Ghosts of past mistakes or poor choices can follow people around, figuratively, for as long as that guilt has power in their mind. For the title character in Kim W. Andresson’s Alena, that ghost is more than just a metaphor. Initially published in her native Sweden in 2012, it’s now getting an English language translation just after the international release of a film adaptation.
Set in an expensive boarding school, the story follows young outcast Alena as she deals with bullies and the general pain that comes with not fitting in. On top of those issues, she also regularly converses with the ghost of her dead best friend, Josephine, who provides a shoulder to cry on and encourages her to get back at those who make her life hell.
Andersson didn’t just write the story, she also provided the art. There’s a certain exaggerated quality to the characters that fits perfectly for the heightened sense of emotion that the story displays. To me, it evoked the early works of Richard Corben albeit with less of a focus on the overt grotesqueness of the characters. In fact, there is a great deal of restraint in many of the panels. Even Josephine, the decaying, tattered ghost, is often cloaked in shadow to hide the more ghoulish aspects of her design. This sense of restraint is especially helpful for the moments of extreme violence in the story where that feeling of moderation is thrown out the window (especially in the story’s Grand Guignol-like climax).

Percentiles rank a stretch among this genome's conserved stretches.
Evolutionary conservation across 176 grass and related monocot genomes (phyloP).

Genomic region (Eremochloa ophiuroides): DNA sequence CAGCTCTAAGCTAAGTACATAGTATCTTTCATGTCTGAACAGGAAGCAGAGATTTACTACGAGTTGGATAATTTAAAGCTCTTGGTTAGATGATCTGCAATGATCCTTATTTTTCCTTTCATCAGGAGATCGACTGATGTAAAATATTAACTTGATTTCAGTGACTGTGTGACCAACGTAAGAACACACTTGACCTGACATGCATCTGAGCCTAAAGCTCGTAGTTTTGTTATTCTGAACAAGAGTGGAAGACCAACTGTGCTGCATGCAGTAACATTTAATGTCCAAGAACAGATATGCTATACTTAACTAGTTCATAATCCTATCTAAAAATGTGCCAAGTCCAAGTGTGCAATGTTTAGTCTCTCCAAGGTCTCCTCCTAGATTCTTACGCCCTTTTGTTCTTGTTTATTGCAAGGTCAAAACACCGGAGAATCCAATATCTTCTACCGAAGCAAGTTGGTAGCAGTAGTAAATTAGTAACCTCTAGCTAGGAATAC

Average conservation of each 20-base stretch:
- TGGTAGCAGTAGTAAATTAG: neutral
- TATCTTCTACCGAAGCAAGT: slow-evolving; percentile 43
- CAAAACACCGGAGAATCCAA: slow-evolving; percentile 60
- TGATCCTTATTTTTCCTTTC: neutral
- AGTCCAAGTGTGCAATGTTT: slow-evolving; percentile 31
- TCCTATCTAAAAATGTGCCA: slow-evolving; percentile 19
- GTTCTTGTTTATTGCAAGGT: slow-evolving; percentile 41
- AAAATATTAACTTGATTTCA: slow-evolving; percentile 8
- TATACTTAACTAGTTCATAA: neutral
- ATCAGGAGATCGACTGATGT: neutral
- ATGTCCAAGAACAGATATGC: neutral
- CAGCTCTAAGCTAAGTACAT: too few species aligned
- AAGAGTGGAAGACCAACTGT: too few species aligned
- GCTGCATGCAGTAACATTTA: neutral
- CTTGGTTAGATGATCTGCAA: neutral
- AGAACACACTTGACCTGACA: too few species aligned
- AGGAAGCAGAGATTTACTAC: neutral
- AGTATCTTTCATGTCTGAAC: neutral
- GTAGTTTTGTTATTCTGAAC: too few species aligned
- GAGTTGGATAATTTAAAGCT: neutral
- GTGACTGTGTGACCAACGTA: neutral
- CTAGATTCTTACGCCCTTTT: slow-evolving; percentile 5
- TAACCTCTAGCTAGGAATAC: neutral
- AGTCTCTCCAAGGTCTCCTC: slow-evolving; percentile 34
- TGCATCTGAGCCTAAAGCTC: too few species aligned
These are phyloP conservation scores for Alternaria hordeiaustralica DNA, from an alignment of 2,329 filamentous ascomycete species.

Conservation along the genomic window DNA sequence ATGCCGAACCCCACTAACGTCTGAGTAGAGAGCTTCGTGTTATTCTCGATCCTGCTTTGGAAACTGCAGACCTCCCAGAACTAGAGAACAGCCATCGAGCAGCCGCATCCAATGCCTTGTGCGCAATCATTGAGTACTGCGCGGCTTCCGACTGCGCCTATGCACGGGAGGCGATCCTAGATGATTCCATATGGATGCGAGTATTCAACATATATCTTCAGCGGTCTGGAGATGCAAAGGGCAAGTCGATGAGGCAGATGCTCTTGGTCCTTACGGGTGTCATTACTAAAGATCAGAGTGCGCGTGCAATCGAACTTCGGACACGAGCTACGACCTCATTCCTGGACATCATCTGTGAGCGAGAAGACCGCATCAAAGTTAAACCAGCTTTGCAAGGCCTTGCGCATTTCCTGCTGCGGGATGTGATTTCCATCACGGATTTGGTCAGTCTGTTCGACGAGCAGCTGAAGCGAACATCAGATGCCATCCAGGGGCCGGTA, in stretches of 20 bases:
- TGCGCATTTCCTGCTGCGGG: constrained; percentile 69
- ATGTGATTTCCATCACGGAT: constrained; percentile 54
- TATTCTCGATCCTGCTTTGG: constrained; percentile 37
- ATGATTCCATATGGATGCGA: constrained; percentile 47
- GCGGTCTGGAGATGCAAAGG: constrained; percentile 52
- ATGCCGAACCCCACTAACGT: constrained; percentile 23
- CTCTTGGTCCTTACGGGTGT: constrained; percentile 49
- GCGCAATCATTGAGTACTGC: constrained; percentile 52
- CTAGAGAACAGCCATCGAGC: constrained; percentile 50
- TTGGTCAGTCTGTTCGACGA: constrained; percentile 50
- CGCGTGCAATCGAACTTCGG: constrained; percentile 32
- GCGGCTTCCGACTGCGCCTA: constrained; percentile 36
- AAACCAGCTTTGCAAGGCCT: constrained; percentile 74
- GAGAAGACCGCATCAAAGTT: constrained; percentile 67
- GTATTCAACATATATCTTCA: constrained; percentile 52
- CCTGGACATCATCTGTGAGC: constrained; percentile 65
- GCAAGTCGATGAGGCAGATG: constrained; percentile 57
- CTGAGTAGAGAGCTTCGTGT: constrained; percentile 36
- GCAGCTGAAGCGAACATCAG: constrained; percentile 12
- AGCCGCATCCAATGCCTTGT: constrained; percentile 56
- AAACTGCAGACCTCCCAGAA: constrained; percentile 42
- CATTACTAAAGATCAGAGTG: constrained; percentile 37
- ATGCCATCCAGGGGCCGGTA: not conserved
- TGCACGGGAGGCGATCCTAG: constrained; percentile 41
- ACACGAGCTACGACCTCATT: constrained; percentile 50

Overall, Alena is a worthy read for anyone interested in comics that don’t involve tights or capes. While the premise may be fairly well-trod territory, the title character is interesting and relatable enough that almost anyone who’s felt like an outcast at some point can find some common ground with her.
Alena is available now from Dark Horse Comics.